Today’s News & Commentary — March 30, 2018

Published March 30th, 2018 -  - 03.30.1815


Yesterday, President Trump made his first public appearance in five days, speaking with local workers in Richfield, Ohio. ABC News reports that he publicized his administration’s $1.5 trillion infrastructure plan, expressing openness to a piecemeal approach in recognition of Congress’s lack of movement on the proposal. Richard Trumka, president of the A.F.L.-C.I.O., expressed his skepticism to the New York Times: “He and Congress didn’t blink whenever they shelled out a trillion and a half dollars in tax giveaways for the rich, but we haven’t seen a nickel yet for infrastructure. He can talk about it forever, but he’s got to do something.” The New York Times also reports that, during his remarks, Trump suggested that he might delay his recent trade agreement with South Korea.

The Santa Fe New Mexican, in partnership with the ProPublica Local Reporting Network, reports that five federal advisory committees on workplace safety and whistleblower protections have stopped working under the Trump Administration. One such committee was disbanded via executive order last year, two others have congressional charters that will expire in the coming months, and none have met during at least the past nine months. Without the advisory boards in place, there are a number of issues that are not reaching the federal government. “I would normally bring [a shipyard-related issue]” to the council, said Gregory Junemann, a labor president and former member of the Federal Advisory Council on Occupational Safety and Health, “but there is no [council] to bring it to. . . . I think workers are going to continue to hang on for dear life, hoping they will do so until the next administration.”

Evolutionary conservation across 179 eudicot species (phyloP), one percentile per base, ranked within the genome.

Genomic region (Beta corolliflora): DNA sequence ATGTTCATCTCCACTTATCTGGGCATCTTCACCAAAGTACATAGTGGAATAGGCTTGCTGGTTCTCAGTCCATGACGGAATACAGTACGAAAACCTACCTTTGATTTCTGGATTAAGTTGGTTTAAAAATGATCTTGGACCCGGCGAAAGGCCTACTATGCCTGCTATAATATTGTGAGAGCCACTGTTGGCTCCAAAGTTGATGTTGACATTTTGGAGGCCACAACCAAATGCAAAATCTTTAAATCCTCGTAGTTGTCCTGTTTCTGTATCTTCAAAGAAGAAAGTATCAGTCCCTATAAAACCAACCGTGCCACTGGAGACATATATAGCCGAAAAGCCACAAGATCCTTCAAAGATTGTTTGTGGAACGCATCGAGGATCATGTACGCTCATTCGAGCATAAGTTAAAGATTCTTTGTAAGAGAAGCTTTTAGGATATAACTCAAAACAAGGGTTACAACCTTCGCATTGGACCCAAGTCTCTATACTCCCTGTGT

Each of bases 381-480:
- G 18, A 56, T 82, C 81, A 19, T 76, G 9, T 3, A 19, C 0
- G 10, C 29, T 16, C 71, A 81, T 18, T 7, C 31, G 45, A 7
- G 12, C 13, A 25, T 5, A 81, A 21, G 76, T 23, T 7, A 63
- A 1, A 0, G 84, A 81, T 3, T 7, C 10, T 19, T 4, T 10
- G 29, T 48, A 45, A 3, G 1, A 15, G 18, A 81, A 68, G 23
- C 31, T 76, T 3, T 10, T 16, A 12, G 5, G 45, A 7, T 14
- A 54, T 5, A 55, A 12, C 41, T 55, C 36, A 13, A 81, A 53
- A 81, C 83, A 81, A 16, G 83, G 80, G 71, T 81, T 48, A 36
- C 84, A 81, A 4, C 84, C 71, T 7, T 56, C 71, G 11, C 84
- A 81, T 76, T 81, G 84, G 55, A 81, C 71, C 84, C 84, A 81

The Pew Research Center released data, obtained from U.S. Citizen and Immigration Services, showing that large East Coast and Texas metropolitan areas employed the most high-skilled workers with H-1B visas from 2010 to 2016. New York City led in terms of overall numbers, followed by Dallas, Washington, D.C., and Boston. Silicon Valley, on the other hand, had a much lower number of H1-B visas, just making it into the top ten metropolitan areas by total H1-B visa approvals. The U.S. government approved more than 859,600 H1-B visa applications between 2010 and 2016, though this number could go down during the Trump Administration due to stricter requirements.

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